Music education is associated with those who go on to higher education. In looking at what groups may have participated more in music, education shows the largest differences. Two-thirds (65%) of those with a high school education or less participated in music compared to four in five (81%) with some college education and 86 percent of those with a college education. The largest group to participate in music, however, are those with a post graduate education as almost nine in ten (88%) of this group participated while in school.
Music education is also associated with higher incomes. Three-quarters of people (74%) with household incomes of $34,999 or less and 72 percent of those with incomes of $35,000-$49,999 participated in music, compared to 83 percent of those with incomes of $150,000 or more.
The whole poll (taken among 2,565 American adults in October, 2007) is a fascinating read, but what I found especially striking was the absence of much of a geographic (music participation in school was slighty higher in the east), gender (women study music a little more then men), and most notably, racial divide in the findings: In fact, 80% of the African-Americans surveyed they had taken some sort of music instruction in school, compared to 75% of Whites and 73% of Hispanics. The Music Educator’s National Conference’s (MENC) (”No Child Left Behind Act is Leaving Music Education Behind,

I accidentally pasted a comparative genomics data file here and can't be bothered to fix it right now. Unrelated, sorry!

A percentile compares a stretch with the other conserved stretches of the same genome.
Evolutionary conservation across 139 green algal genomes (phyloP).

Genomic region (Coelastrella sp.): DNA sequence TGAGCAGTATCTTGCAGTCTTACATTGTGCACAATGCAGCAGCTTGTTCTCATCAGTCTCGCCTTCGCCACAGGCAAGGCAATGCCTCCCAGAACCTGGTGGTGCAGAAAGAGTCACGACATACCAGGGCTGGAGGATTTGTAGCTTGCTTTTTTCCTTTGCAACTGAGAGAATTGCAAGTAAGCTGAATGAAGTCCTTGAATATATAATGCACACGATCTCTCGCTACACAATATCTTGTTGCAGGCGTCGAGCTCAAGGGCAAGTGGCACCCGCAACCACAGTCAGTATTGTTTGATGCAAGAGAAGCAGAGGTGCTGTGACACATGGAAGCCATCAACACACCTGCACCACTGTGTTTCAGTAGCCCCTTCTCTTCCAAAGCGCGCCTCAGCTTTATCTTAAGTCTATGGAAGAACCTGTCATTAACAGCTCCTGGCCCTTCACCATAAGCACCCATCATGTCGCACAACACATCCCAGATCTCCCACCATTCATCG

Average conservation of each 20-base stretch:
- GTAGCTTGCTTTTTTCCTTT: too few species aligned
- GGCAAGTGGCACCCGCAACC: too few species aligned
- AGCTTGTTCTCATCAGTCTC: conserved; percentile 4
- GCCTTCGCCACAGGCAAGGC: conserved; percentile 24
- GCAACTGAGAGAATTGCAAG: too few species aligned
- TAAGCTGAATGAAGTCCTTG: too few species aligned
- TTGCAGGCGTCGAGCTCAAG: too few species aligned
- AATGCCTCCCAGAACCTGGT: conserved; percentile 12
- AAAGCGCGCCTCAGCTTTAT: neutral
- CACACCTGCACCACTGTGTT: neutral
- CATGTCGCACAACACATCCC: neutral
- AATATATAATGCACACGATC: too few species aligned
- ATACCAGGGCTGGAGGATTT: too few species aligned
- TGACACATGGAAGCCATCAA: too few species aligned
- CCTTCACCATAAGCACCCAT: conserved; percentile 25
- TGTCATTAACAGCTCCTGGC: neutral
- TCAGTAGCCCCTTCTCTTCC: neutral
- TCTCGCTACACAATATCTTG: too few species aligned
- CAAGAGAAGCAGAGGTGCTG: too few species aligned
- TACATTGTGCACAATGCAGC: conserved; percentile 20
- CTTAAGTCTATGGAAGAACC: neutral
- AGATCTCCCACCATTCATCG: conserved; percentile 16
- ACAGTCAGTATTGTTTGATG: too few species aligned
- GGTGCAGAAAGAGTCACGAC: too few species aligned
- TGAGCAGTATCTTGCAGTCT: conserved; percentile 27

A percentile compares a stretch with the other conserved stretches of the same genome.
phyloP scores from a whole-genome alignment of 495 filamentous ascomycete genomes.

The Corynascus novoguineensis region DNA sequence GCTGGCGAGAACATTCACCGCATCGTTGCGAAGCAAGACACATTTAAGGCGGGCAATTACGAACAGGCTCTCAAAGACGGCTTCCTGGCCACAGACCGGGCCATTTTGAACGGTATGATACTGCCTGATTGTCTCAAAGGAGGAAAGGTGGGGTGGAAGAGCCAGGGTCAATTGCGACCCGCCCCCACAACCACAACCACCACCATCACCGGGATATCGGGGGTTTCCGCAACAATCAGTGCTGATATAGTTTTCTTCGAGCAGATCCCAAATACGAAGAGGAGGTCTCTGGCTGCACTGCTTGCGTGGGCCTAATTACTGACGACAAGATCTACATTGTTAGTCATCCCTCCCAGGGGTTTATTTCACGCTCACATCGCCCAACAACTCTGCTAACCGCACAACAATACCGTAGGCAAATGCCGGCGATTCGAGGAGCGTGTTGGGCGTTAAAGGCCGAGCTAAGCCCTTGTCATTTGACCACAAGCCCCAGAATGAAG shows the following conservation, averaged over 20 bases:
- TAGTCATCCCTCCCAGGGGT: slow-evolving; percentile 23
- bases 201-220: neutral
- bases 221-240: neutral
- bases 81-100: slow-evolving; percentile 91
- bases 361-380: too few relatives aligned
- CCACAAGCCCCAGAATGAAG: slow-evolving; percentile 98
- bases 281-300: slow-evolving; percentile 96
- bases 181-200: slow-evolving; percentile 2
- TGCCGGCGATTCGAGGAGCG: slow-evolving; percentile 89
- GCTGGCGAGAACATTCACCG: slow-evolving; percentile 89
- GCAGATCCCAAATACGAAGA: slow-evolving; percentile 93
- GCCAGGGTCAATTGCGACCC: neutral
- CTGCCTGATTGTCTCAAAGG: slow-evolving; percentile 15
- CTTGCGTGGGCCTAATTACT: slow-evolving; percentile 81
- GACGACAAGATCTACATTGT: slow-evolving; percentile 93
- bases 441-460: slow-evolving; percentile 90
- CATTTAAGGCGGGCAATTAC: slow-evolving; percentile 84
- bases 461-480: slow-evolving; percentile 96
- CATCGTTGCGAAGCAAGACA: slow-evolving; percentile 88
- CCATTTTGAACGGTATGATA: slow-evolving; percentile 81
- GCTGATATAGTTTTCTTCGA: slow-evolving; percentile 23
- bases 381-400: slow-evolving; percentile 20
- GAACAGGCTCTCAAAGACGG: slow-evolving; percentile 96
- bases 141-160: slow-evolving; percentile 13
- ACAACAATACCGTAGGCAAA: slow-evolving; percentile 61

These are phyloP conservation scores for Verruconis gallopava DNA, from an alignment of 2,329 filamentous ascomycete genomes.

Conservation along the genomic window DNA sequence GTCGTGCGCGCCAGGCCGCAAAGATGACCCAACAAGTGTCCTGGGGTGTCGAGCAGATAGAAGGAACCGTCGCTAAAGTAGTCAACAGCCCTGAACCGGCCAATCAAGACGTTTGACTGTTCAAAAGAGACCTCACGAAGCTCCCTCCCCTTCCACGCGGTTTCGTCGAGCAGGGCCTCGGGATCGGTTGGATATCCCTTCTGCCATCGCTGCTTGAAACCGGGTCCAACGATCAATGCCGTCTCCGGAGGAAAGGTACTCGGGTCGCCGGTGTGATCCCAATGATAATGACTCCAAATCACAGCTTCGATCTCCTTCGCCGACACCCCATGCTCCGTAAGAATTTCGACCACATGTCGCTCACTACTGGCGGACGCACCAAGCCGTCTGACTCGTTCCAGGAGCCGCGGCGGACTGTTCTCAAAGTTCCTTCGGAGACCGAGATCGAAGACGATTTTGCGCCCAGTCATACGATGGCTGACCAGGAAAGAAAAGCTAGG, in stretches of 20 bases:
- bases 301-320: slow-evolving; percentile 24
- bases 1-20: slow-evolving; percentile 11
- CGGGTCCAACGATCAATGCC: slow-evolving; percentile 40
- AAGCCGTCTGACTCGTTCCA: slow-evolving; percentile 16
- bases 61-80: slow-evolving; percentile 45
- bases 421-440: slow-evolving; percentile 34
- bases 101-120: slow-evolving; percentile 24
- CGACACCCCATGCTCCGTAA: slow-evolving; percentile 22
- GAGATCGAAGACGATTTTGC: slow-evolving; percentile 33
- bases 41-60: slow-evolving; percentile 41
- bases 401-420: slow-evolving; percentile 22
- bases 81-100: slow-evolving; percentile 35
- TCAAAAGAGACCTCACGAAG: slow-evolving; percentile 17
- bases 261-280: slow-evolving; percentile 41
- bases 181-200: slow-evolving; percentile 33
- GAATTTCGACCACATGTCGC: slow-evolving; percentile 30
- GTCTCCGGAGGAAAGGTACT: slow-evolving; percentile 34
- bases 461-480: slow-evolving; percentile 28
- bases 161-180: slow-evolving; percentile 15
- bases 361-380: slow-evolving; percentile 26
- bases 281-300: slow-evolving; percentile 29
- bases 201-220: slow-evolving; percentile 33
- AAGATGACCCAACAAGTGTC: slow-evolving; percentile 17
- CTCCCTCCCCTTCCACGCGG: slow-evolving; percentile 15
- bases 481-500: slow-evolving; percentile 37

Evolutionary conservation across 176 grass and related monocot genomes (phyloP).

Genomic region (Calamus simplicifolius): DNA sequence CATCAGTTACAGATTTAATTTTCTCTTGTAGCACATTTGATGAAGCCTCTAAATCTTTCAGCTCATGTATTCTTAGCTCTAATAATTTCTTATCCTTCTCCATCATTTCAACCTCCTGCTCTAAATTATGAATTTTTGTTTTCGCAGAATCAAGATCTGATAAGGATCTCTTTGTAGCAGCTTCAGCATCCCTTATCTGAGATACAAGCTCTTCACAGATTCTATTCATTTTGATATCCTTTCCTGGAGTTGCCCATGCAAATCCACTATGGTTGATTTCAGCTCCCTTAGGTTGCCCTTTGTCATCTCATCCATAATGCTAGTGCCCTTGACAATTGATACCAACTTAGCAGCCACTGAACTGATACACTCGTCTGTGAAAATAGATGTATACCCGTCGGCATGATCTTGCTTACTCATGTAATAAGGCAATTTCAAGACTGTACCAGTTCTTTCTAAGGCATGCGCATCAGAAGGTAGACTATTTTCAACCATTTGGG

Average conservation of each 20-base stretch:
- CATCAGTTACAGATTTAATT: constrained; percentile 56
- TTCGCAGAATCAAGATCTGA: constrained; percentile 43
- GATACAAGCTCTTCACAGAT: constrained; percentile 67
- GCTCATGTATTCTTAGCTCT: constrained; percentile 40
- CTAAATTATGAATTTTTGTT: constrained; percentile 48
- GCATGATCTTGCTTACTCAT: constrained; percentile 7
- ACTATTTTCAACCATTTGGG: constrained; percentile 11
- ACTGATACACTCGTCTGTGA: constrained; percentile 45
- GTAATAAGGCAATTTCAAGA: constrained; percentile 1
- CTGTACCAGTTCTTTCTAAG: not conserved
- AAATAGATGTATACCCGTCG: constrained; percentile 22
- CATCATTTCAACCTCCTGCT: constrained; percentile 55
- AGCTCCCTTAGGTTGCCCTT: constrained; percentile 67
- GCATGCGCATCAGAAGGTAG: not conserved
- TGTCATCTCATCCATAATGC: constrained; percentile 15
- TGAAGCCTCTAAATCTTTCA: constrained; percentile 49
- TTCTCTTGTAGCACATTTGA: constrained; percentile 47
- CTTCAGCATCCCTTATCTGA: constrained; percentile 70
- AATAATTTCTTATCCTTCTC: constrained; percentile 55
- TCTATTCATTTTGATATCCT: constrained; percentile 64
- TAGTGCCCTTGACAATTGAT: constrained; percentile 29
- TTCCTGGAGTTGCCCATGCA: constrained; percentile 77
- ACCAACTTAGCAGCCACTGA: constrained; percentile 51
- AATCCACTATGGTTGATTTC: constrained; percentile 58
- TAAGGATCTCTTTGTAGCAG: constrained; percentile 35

Despite Proven Benefits”) take on the study can be found here.